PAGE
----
KWR involved in global COVID-19 wastewater monitoring effort

KWR Water Research Institute is helping develop the Wastewater SARS Public Health Environmental Response, or W-SPHERE, a global centre for data and public health ‘use cases’ on SARS-CoV-2 in wastewater. This online data repository and the global map is now open for access and sharing across the globe. W-SPHERE is part of the Global Water Pathogen Project, or GWPP, a resource on pathogens supporting sanitation and safe water and promoting quantitative information via monitoring of sewage, faecal sludges and freshwaters to inform public health measures.

In collaboration with Michigan State University, University of California Merced, and Venthic Technologies, KWR has developed W-SPHERE as part of a larger wastewater surveillance project led by PATH, a global health non-profit. “Our ambition goes beyond presenting the wastewater data; we want to showcase how these data can support public health around the world,”  says Gertjan Medema, Principal Microbiologist at KWR and Distinguished Hannah Visiting Professor at Michigan State University.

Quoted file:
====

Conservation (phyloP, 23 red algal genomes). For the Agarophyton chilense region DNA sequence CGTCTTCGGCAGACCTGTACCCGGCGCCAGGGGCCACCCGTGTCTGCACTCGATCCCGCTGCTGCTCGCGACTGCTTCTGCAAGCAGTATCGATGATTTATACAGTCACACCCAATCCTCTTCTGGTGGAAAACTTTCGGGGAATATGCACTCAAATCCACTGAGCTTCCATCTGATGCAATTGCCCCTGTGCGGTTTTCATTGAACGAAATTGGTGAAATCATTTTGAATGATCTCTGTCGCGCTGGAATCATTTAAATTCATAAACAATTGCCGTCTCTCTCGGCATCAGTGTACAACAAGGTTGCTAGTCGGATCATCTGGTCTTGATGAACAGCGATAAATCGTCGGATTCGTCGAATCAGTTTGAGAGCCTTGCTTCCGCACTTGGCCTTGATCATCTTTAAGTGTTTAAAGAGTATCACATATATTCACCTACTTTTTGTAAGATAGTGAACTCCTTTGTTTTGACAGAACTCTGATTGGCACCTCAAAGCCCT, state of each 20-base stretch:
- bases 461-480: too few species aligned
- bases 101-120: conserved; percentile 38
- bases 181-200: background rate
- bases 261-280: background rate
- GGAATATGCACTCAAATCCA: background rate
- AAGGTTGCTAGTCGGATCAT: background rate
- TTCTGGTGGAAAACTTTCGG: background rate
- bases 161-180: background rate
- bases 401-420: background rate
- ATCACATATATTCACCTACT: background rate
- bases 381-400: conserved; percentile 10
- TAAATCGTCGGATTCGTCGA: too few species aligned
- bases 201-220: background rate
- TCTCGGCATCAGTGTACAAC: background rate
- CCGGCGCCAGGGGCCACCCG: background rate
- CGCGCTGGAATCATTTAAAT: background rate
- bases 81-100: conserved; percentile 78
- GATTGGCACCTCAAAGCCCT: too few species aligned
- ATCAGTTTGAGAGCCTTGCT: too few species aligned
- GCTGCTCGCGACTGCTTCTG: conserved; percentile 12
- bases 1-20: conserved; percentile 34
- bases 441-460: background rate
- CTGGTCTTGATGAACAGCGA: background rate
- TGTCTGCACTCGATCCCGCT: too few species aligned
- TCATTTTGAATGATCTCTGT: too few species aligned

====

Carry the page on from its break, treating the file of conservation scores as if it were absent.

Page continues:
W-SPHERE is an interdisciplinary team of environmental virologists and public health specialists, as well as engineering professionals. They visualise global data on dynamic maps, on a worldwide and country scale, with options to zoom in regionally at a spatial level while protecting the facility’s anonymity. The maps enable the assessment of the spatial and temporal trends of SARS-CoV-2. In over 2,691 cities and counties worldwide, scientists and utilities are monitoring wastewater for SARS-CoV-2, or have communicated that they will be setting up for monitoring soon. The goal is to continue to grow the W-SPHERE, adding more public databases in the next six months.